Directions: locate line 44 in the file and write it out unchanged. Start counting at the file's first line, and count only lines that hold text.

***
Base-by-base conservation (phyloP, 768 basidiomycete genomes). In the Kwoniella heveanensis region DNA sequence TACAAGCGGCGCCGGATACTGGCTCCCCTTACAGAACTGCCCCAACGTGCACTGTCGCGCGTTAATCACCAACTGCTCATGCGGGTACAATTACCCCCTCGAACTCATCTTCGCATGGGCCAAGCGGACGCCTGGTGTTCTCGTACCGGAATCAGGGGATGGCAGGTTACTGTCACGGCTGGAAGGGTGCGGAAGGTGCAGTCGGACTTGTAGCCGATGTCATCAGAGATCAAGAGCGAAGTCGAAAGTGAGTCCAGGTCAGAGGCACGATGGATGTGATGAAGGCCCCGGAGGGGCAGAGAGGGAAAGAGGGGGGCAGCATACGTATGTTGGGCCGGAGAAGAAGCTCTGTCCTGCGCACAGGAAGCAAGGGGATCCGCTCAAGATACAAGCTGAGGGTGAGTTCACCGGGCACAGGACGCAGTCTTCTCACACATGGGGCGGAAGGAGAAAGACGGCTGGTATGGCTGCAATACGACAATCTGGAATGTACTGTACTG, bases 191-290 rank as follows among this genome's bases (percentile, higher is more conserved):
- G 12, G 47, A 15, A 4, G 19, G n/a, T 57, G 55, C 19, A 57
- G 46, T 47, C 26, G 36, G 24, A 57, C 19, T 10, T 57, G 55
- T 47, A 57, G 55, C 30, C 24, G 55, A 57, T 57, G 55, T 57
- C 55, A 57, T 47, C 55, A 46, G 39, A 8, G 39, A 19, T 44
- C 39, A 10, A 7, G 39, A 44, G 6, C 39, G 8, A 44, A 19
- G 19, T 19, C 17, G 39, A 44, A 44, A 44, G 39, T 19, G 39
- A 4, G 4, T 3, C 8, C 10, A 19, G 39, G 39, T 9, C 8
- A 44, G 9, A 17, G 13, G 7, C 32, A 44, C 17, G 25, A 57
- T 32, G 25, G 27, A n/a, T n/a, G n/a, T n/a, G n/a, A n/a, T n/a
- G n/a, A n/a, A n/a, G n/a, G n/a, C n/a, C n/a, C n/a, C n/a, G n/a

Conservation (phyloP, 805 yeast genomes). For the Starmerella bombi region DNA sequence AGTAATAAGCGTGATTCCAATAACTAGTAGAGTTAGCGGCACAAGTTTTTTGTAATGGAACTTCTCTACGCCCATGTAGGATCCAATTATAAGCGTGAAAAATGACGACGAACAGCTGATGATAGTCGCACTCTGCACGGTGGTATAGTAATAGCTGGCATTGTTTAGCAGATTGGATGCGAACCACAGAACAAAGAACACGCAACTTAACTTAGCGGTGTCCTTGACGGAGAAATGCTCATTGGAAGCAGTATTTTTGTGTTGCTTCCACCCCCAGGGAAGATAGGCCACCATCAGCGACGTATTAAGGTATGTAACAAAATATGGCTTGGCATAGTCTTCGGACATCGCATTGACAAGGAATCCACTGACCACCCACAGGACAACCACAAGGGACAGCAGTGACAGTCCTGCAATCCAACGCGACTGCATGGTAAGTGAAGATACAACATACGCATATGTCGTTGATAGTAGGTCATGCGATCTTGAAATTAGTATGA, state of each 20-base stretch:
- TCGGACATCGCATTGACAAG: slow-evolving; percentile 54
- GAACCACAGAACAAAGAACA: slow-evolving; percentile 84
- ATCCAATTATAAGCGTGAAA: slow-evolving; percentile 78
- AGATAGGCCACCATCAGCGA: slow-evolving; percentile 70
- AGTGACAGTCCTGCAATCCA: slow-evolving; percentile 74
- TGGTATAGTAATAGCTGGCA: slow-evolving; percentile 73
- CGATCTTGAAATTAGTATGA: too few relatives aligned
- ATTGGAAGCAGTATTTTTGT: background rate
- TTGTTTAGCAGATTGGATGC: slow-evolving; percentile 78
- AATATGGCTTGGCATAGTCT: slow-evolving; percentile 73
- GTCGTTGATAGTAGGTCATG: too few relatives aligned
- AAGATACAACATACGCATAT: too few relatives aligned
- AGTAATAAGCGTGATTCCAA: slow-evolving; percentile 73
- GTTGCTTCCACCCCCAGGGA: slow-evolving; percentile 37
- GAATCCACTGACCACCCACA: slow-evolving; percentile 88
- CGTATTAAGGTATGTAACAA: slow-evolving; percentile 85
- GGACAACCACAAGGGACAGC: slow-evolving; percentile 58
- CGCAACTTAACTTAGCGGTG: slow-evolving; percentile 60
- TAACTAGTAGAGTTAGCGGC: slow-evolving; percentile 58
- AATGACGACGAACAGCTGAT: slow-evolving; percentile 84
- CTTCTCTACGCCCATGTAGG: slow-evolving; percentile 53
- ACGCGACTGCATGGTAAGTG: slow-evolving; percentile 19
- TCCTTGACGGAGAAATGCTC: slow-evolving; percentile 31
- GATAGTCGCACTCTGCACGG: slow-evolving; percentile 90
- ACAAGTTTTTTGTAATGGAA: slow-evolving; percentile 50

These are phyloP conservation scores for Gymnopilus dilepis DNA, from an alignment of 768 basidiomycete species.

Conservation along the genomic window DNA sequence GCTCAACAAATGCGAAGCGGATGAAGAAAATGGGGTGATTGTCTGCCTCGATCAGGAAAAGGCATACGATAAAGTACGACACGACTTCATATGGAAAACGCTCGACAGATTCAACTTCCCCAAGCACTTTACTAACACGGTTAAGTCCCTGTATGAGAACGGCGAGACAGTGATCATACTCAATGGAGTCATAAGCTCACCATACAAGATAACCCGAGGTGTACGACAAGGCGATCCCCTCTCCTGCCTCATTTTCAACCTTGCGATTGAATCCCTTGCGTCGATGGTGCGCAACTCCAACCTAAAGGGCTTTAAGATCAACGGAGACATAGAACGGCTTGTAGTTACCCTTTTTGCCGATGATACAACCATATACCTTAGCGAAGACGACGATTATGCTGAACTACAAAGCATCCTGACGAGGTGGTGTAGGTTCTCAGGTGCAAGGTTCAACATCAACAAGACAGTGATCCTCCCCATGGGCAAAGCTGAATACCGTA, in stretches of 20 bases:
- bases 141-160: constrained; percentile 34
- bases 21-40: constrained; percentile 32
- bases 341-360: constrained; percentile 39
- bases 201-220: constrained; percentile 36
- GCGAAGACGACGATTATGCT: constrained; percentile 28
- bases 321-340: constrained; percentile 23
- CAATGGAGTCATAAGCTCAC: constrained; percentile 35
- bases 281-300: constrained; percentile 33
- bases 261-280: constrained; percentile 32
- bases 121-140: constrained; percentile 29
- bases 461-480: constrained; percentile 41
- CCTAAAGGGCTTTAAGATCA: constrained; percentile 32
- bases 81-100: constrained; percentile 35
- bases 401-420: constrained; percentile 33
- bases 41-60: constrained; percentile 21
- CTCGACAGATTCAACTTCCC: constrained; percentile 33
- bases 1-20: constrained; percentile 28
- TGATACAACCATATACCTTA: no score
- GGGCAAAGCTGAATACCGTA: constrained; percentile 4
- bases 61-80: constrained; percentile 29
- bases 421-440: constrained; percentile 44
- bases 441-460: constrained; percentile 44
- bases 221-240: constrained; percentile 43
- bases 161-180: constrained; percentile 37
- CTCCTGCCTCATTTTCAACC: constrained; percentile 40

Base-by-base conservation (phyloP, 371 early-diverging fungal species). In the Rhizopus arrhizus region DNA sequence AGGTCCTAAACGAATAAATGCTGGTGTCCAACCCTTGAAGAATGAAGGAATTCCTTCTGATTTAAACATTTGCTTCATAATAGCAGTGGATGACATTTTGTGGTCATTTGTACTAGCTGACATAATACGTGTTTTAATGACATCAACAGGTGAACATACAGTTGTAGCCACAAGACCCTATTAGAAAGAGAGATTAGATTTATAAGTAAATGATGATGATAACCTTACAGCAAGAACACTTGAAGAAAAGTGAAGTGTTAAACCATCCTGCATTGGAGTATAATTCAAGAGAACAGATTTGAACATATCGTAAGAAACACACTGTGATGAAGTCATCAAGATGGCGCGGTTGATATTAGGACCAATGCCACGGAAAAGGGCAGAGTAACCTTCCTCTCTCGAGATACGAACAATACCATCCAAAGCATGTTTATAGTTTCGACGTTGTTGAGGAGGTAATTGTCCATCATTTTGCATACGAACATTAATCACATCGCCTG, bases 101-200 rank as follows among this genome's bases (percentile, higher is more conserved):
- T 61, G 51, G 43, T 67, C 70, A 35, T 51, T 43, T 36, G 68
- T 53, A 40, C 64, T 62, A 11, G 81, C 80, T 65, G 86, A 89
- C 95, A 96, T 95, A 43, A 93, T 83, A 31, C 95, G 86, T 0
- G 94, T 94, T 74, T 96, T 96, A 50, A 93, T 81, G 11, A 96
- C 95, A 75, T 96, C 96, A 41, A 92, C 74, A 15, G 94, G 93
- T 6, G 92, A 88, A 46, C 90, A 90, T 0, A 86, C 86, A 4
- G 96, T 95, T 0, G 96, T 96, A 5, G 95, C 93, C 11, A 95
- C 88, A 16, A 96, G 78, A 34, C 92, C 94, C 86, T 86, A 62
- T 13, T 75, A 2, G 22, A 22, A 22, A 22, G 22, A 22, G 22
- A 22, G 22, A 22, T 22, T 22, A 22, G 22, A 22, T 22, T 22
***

- GCGAAGACGACGATTATGCT: constrained; percentile 28